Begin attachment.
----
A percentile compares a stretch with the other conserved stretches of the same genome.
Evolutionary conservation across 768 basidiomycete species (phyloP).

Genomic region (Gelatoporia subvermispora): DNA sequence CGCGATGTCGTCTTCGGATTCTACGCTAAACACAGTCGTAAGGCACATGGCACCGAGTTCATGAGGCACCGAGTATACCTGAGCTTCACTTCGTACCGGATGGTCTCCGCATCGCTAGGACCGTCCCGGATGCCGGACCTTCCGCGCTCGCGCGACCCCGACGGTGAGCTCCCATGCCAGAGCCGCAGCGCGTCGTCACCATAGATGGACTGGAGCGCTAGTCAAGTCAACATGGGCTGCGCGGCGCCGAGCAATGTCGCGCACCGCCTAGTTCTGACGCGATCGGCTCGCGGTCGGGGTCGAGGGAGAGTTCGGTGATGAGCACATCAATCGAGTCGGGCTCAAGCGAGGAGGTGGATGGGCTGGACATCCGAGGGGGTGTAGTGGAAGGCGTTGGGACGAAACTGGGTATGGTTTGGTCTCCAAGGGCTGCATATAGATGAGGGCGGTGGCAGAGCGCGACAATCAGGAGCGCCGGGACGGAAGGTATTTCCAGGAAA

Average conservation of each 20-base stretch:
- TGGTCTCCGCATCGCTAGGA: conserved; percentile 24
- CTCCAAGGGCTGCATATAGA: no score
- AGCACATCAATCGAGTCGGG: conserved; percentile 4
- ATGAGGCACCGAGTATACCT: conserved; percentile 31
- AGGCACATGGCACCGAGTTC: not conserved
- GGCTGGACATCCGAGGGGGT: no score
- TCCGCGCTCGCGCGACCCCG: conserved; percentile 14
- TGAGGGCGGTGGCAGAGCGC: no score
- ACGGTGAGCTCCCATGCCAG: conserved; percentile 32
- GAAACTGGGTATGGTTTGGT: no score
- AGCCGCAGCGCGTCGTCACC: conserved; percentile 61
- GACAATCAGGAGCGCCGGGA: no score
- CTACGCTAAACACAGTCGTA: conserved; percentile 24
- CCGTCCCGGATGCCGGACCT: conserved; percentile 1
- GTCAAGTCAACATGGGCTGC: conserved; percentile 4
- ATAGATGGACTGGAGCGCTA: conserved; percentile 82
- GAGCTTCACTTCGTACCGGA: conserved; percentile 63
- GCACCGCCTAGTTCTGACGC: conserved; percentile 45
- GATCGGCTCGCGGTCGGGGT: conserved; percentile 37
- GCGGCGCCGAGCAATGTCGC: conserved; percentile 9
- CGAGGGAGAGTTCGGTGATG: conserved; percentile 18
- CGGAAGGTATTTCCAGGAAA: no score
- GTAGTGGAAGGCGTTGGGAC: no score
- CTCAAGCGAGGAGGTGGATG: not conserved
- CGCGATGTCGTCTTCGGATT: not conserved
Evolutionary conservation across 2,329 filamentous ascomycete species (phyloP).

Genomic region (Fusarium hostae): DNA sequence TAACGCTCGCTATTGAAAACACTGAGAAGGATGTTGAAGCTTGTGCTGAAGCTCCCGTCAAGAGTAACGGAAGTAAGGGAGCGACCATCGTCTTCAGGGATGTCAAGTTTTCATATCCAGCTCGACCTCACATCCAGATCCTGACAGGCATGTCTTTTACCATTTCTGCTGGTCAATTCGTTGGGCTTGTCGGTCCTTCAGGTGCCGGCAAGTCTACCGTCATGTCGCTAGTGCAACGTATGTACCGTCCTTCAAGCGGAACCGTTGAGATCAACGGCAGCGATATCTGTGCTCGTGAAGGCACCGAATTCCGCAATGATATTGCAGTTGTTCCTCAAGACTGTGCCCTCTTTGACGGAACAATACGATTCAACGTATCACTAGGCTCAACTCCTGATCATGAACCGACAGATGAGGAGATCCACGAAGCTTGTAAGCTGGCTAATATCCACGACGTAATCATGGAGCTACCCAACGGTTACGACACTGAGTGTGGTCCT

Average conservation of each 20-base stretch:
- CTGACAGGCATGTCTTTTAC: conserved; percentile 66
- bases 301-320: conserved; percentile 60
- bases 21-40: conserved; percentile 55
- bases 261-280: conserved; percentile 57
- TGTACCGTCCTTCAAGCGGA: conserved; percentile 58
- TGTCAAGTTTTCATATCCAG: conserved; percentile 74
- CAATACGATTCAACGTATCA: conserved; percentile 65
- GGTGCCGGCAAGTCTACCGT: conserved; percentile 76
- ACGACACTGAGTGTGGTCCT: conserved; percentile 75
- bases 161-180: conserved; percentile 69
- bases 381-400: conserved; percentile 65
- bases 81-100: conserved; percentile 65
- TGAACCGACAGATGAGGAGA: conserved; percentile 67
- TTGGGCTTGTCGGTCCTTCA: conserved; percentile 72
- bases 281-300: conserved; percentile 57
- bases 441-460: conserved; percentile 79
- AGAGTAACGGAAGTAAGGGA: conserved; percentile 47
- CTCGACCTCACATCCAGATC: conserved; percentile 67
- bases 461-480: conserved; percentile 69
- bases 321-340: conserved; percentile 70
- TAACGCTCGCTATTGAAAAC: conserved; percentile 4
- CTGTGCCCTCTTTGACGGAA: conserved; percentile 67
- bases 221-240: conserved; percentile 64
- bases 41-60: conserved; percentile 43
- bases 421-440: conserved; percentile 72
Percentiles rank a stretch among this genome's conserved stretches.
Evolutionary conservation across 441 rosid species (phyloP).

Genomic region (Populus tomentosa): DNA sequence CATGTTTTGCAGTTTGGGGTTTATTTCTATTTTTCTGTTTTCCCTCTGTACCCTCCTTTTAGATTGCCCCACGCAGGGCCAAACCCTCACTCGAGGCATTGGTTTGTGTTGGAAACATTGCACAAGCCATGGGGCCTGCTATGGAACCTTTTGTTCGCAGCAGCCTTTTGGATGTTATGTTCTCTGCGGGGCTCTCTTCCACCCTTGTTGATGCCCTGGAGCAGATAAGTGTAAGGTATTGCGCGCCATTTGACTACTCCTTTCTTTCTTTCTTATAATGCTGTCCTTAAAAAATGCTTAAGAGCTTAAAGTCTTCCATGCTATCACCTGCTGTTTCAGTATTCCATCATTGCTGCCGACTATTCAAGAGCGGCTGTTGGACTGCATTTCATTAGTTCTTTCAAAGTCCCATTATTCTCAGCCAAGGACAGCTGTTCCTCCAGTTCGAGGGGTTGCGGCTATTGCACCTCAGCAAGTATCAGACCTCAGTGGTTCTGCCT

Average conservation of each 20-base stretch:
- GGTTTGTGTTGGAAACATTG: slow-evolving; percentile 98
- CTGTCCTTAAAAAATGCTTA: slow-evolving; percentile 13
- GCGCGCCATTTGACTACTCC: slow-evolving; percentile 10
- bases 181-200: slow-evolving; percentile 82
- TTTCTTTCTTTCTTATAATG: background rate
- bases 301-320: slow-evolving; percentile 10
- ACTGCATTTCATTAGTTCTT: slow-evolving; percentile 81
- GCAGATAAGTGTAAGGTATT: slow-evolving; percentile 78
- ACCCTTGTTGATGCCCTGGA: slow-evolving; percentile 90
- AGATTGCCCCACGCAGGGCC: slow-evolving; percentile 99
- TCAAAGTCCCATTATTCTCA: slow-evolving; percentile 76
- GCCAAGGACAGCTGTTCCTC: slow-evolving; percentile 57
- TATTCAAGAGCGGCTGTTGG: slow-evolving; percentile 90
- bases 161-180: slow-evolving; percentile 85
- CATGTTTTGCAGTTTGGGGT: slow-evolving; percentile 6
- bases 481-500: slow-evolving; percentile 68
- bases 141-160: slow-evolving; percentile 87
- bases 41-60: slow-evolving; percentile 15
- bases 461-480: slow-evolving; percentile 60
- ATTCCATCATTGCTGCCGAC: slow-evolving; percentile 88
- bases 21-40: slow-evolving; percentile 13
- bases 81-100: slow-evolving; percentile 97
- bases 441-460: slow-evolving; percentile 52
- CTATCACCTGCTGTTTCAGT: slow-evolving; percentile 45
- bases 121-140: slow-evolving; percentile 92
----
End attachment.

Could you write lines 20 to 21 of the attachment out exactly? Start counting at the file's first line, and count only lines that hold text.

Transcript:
- ATAGATGGACTGGAGCGCTA: conserved; percentile 82
- GAGCTTCACTTCGTACCGGA: conserved; percentile 63